Filmed at the end of the first season of "Batman" the TV series (between
April 25and May 31, 1966at an estimated $1,377,800), this movie featured four main criminals from the show, including the "clown prince of crime" The Joker ( Cesar Romero), that "count of criminal conundrums" The Riddler ( Frank Gorshin), that "pompous, waddling master of fowl play" The Penguin ( Burgess Meredith), and the "fiendish feline" The Catwoman ( Lee Meriwether). It was written by series writer Lorenzo Semple Jr.and directed by series director Leslie H. Martinson, who won a Golden Gryphon for his efforts, and is less well remembered for directing a large number of less notable movies such as "PT 109" and " Rescue from Gilligan's Island".
The 105-minute "Batman" opened at The Paramount Theatre in
Austin, Texason Saturday, July 30, 1966(between the first and second seasons of the TV series).
The movie was moderately successful at the box office.
Like the television series, the movie featured saturated colors, campy
dialogueand special effects, and over-exaggeration in acting performances, effectively being a tongue-in-cheek parody.
Though it is often described (like many contemporary shows) as a parody of a popular comic-book character, some commentators believe that its comedy is not so tightly confined. It's worth noting that some commentators feel the film's depiction of the Caped Crusader "captured the feel of the contemporary comics perfectly". [ [http://www.stomptokyo.com/movies/batman-66.html stomptokyo.com review. 2002.] The film was, they remind us, made at a time when "the Batman of the Golden Age comics was already essentially neutered". [http://www.grouchoreviews.com/index.php?module=Movie_Reviews&func=display&id=2125 grouchoreviews.com review of "Batman".]
Nevertheless, certain elements verge into direct parody of the history of Batman. The movie, like the TV series, is strongly influenced by the comparatively obscure 1940s serials of Batman, such as the escapes done almost out of luck. Likewise, the penchant for giving even obscure devices — notably, "shark repellent" — a "Bat-" prefix, and the dramatic use of stylized title cards during fight scenes, playfully acknowledge some of the conventions that the character had accumulated in various media. However, the majority of "Batman"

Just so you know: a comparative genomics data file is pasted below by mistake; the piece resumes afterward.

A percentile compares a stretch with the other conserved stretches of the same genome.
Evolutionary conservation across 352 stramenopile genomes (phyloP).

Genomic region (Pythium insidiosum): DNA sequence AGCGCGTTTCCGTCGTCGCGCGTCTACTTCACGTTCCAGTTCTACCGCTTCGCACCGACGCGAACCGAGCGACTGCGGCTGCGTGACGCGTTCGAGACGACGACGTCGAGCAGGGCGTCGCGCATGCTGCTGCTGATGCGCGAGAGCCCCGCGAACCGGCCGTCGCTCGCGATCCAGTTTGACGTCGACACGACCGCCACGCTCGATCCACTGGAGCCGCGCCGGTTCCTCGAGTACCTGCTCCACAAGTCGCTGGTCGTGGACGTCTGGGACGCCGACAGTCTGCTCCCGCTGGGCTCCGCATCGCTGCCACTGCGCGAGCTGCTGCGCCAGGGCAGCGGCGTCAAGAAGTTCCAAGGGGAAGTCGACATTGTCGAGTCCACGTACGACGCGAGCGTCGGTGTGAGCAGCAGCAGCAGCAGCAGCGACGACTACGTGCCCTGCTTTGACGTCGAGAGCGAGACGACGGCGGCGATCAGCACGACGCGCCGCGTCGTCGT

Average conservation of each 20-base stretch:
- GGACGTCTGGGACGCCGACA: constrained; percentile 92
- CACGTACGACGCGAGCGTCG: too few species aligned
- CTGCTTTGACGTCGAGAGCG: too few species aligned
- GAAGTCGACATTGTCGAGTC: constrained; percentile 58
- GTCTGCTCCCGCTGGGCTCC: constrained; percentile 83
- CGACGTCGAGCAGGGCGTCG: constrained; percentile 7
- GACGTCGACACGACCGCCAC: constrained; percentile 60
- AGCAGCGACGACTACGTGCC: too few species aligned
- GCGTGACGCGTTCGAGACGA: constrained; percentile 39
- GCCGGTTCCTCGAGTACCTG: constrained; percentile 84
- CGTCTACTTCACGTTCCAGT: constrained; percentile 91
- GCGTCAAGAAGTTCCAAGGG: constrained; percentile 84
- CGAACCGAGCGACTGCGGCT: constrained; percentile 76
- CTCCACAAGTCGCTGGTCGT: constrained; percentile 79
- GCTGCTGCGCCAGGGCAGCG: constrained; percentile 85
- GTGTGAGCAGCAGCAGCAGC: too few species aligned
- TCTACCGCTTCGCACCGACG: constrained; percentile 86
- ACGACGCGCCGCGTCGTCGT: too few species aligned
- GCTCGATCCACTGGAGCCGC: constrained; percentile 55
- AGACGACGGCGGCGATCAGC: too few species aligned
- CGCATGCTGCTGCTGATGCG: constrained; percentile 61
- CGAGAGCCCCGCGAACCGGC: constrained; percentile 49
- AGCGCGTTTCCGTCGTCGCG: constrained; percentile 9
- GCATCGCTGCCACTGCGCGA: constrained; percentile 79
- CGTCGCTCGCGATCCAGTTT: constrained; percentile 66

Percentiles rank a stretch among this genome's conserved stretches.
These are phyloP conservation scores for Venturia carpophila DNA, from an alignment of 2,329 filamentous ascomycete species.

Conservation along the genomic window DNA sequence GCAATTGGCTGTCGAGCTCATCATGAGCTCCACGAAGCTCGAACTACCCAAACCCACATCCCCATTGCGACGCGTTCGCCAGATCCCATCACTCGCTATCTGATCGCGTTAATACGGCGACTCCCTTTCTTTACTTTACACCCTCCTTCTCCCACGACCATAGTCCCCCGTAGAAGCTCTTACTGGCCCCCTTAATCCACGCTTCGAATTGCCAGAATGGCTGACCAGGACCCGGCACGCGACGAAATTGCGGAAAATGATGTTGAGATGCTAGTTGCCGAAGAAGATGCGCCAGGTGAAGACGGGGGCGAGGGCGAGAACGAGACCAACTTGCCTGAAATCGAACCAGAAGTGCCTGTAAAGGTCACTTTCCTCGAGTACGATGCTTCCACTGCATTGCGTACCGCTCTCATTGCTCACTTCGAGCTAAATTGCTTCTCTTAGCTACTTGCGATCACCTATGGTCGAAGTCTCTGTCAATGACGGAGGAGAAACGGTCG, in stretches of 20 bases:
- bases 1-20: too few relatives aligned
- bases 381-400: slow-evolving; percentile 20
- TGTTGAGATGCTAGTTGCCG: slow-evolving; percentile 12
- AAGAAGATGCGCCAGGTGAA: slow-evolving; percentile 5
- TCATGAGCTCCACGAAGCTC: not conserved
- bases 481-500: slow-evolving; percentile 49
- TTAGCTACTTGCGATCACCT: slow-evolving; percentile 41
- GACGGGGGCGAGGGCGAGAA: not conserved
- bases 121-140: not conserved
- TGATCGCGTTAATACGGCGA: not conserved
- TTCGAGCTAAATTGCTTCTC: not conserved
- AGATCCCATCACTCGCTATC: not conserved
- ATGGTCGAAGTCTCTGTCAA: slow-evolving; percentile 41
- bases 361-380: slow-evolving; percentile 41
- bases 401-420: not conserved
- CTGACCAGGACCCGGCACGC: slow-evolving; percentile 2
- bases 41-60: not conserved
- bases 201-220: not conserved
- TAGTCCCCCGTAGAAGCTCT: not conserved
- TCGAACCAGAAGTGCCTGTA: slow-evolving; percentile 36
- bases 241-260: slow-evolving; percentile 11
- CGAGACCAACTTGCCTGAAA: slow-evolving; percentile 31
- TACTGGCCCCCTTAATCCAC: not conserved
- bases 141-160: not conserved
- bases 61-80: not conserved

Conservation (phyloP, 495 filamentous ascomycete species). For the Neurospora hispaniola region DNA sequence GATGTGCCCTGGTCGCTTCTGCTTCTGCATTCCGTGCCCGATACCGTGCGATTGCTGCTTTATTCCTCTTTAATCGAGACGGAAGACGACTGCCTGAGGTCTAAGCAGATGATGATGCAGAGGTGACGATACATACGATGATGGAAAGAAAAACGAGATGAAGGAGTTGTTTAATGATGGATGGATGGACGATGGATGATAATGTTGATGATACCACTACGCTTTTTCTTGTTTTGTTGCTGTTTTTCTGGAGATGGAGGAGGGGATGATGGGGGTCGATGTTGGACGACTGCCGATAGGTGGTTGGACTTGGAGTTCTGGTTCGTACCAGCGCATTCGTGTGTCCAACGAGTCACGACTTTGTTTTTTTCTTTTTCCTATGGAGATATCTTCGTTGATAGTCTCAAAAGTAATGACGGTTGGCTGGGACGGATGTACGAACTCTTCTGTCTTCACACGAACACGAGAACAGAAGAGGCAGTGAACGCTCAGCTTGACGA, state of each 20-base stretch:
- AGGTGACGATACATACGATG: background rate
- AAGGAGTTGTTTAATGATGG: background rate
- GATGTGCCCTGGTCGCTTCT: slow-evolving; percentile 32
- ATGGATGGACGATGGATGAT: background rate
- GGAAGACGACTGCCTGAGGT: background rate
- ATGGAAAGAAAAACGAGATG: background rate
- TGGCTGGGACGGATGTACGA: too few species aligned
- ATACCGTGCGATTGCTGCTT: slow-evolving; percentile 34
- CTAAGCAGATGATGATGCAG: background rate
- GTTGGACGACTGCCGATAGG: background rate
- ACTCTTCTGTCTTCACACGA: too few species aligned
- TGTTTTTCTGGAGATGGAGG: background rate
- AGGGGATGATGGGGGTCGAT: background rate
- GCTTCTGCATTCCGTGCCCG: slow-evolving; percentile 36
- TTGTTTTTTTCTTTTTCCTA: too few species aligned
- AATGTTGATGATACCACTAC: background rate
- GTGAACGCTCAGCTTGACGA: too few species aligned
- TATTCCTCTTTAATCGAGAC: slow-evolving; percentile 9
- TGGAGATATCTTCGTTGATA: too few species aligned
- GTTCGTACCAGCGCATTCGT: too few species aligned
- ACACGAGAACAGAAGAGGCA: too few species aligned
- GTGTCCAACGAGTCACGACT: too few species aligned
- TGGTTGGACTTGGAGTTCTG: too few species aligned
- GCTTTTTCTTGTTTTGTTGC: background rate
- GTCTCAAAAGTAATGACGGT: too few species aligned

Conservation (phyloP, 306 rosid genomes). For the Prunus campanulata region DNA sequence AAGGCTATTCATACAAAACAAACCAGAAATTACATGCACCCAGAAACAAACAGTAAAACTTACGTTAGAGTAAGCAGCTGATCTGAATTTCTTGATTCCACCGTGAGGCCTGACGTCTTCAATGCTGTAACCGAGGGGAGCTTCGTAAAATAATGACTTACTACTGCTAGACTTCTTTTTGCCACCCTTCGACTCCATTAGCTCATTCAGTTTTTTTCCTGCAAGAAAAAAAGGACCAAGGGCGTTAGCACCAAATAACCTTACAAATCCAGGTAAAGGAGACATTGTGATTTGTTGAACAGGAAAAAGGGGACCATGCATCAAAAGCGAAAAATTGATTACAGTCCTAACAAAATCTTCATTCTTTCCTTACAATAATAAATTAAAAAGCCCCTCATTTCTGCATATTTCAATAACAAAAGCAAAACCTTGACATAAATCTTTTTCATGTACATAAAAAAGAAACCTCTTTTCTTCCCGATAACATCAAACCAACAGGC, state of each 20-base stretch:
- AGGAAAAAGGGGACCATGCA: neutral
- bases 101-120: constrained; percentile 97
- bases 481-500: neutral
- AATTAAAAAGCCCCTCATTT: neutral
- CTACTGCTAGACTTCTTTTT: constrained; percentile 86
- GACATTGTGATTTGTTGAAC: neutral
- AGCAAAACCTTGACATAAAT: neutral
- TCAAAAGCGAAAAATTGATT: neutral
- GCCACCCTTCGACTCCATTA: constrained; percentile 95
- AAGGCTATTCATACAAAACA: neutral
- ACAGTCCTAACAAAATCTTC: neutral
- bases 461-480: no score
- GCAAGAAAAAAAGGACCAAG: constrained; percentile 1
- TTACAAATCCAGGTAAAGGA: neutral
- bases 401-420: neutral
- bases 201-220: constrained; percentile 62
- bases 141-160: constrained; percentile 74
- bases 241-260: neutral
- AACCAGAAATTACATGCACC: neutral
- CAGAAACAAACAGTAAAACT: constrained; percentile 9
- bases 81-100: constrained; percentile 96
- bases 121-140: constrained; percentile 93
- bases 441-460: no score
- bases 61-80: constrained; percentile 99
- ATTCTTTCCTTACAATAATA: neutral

'scampier moments can be read as a broader parody on contemporary late-1960s culture in general. [ [http://www.museum.tv/archives/etv/B/htmlB/batman/batman.htm Museum of Broadcast Communication's entry on the parent TV show] ]
August 21, 2001this film was released on DVD. On July 1, 2008this film was re-released on DVD and on Blu-ray for the 42nd anniversary of the film's release and because of " The Dark Knight"'s release on July 18. The Blu-ray added several features in addition to those found on the original DVD, however the 2008 DVD is identical to the 2001 release (except for the disk artwork) with no additional special features.
Batmobile, other vehicles used by The Dynamic Duo:
Batcyclewith side car
Batboat, provided by Glastron
Of the three new Batvehicles which first appeared in the "Batman" movie, only the
Batcyclecrossed over into the "TV series", as the budgetary limits of the TV series precluded the use of the others. Instead, snippets of the Batcopterand Batboatfrom the movie were stitched into episodes.
* [http://www.batmanytb.com/movies/60/index.php Batman The Movie @ BYTB: Batman Yesterday, Today and Beyond]
* [http://www.bat-mania.co.uk Batmania UK: 1966 Batman]
* [http://www.methodsreporter.com/2007/03/01/white-stripes-icky-thump-batman-catwoman/ "Strange new Batman/White Stripes link"] Article on Batman: The Movie's pop culture influence